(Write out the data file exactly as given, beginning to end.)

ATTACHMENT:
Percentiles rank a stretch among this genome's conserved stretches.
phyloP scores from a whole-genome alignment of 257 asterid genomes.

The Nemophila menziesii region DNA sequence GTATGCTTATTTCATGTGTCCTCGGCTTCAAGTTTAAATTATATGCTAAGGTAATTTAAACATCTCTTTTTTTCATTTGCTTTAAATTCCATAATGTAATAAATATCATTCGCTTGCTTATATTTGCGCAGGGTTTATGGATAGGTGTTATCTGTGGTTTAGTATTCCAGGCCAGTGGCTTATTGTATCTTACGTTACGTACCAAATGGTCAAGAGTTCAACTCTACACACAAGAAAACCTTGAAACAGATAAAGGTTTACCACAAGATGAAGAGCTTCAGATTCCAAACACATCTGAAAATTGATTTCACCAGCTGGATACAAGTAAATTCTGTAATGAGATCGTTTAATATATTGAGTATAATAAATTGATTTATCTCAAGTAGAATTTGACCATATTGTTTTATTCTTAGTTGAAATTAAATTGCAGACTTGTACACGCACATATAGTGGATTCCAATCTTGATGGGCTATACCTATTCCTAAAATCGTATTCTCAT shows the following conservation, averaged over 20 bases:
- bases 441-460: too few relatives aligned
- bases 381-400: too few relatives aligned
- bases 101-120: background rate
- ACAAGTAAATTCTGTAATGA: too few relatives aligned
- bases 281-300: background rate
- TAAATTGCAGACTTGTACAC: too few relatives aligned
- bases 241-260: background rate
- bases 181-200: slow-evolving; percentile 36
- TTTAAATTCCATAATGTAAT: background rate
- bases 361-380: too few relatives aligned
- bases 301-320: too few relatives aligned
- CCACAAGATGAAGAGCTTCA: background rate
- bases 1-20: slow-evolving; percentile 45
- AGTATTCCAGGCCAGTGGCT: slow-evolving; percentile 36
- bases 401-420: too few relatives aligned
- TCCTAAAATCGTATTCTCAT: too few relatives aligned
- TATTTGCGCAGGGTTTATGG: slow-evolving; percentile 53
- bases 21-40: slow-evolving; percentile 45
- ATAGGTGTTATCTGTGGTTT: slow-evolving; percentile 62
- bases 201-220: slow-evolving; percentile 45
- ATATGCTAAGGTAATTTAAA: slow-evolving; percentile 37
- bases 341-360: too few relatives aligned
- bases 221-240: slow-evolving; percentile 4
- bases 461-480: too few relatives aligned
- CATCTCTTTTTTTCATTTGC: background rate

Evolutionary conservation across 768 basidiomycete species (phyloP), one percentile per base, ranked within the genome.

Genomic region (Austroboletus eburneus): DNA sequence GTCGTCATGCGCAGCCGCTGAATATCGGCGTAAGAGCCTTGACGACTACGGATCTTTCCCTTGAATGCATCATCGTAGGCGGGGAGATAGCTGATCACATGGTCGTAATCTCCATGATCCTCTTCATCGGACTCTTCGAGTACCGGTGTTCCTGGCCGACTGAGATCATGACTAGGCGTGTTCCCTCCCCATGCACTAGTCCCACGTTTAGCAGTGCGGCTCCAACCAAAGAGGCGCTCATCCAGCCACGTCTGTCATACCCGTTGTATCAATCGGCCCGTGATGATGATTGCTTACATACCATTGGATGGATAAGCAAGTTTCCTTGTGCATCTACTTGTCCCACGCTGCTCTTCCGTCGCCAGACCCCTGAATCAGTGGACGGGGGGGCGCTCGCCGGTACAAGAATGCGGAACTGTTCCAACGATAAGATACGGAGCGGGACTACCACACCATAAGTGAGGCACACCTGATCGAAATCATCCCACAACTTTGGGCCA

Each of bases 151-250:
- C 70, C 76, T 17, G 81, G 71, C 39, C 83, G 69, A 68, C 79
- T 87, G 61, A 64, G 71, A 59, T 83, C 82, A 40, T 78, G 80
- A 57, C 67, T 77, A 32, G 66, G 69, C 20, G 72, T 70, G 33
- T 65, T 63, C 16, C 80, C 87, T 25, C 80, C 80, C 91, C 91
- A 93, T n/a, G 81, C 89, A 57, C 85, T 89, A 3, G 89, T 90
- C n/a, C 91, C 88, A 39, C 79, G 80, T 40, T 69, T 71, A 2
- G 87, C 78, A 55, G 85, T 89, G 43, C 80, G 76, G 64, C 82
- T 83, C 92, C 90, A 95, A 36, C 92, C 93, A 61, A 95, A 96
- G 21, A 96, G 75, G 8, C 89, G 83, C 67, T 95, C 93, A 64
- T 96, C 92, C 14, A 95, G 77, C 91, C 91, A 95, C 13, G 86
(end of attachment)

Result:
Percentiles rank a stretch among this genome's conserved stretches.
phyloP scores from a whole-genome alignment of 257 asterid genomes.

The Nemophila menziesii region DNA sequence GTATGCTTATTTCATGTGTCCTCGGCTTCAAGTTTAAATTATATGCTAAGGTAATTTAAACATCTCTTTTTTTCATTTGCTTTAAATTCCATAATGTAATAAATATCATTCGCTTGCTTATATTTGCGCAGGGTTTATGGATAGGTGTTATCTGTGGTTTAGTATTCCAGGCCAGTGGCTTATTGTATCTTACGTTACGTACCAAATGGTCAAGAGTTCAACTCTACACACAAGAAAACCTTGAAACAGATAAAGGTTTACCACAAGATGAAGAGCTTCAGATTCCAAACACATCTGAAAATTGATTTCACCAGCTGGATACAAGTAAATTCTGTAATGAGATCGTTTAATATATTGAGTATAATAAATTGATTTATCTCAAGTAGAATTTGACCATATTGTTTTATTCTTAGTTGAAATTAAATTGCAGACTTGTACACGCACATATAGTGGATTCCAATCTTGATGGGCTATACCTATTCCTAAAATCGTATTCTCAT shows the following conservation, averaged over 20 bases:
- bases 441-460: too few relatives aligned
- bases 381-400: too few relatives aligned
- bases 101-120: background rate
- ACAAGTAAATTCTGTAATGA: too few relatives aligned
- bases 281-300: background rate
- TAAATTGCAGACTTGTACAC: too few relatives aligned
- bases 241-260: background rate
- bases 181-200: slow-evolving; percentile 36
- TTTAAATTCCATAATGTAAT: background rate
- bases 361-380: too few relatives aligned
- bases 301-320: too few relatives aligned
- CCACAAGATGAAGAGCTTCA: background rate
- bases 1-20: slow-evolving; percentile 45
- AGTATTCCAGGCCAGTGGCT: slow-evolving; percentile 36
- bases 401-420: too few relatives aligned
- TCCTAAAATCGTATTCTCAT: too few relatives aligned
- TATTTGCGCAGGGTTTATGG: slow-evolving; percentile 53
- bases 21-40: slow-evolving; percentile 45
- ATAGGTGTTATCTGTGGTTT: slow-evolving; percentile 62
- bases 201-220: slow-evolving; percentile 45
- ATATGCTAAGGTAATTTAAA: slow-evolving; percentile 37
- bases 341-360: too few relatives aligned
- bases 221-240: slow-evolving; percentile 4
- bases 461-480: too few relatives aligned
- CATCTCTTTTTTTCATTTGC: background rate

Evolutionary conservation across 768 basidiomycete species (phyloP), one percentile per base, ranked within the genome.

Genomic region (Austroboletus eburneus): DNA sequence GTCGTCATGCGCAGCCGCTGAATATCGGCGTAAGAGCCTTGACGACTACGGATCTTTCCCTTGAATGCATCATCGTAGGCGGGGAGATAGCTGATCACATGGTCGTAATCTCCATGATCCTCTTCATCGGACTCTTCGAGTACCGGTGTTCCTGGCCGACTGAGATCATGACTAGGCGTGTTCCCTCCCCATGCACTAGTCCCACGTTTAGCAGTGCGGCTCCAACCAAAGAGGCGCTCATCCAGCCACGTCTGTCATACCCGTTGTATCAATCGGCCCGTGATGATGATTGCTTACATACCATTGGATGGATAAGCAAGTTTCCTTGTGCATCTACTTGTCCCACGCTGCTCTTCCGTCGCCAGACCCCTGAATCAGTGGACGGGGGGGCGCTCGCCGGTACAAGAATGCGGAACTGTTCCAACGATAAGATACGGAGCGGGACTACCACACCATAAGTGAGGCACACCTGATCGAAATCATCCCACAACTTTGGGCCA

Each of bases 151-250:
- C 70, C 76, T 17, G 81, G 71, C 39, C 83, G 69, A 68, C 79
- T 87, G 61, A 64, G 71, A 59, T 83, C 82, A 40, T 78, G 80
- A 57, C 67, T 77, A 32, G 66, G 69, C 20, G 72, T 70, G 33
- T 65, T 63, C 16, C 80, C 87, T 25, C 80, C 80, C 91, C 91
- A 93, T n/a, G 81, C 89, A 57, C 85, T 89, A 3, G 89, T 90
- C n/a, C 91, C 88, A 39, C 79, G 80, T 40, T 69, T 71, A 2
- G 87, C 78, A 55, G 85, T 89, G 43, C 80, G 76, G 64, C 82
- T 83, C 92, C 90, A 95, A 36, C 92, C 93, A 61, A 95, A 96
- G 21, A 96, G 75, G 8, C 89, G 83, C 67, T 95, C 93, A 64
- T 96, C 92, C 14, A 95, G 77, C 91, C 91, A 95, C 13, G 86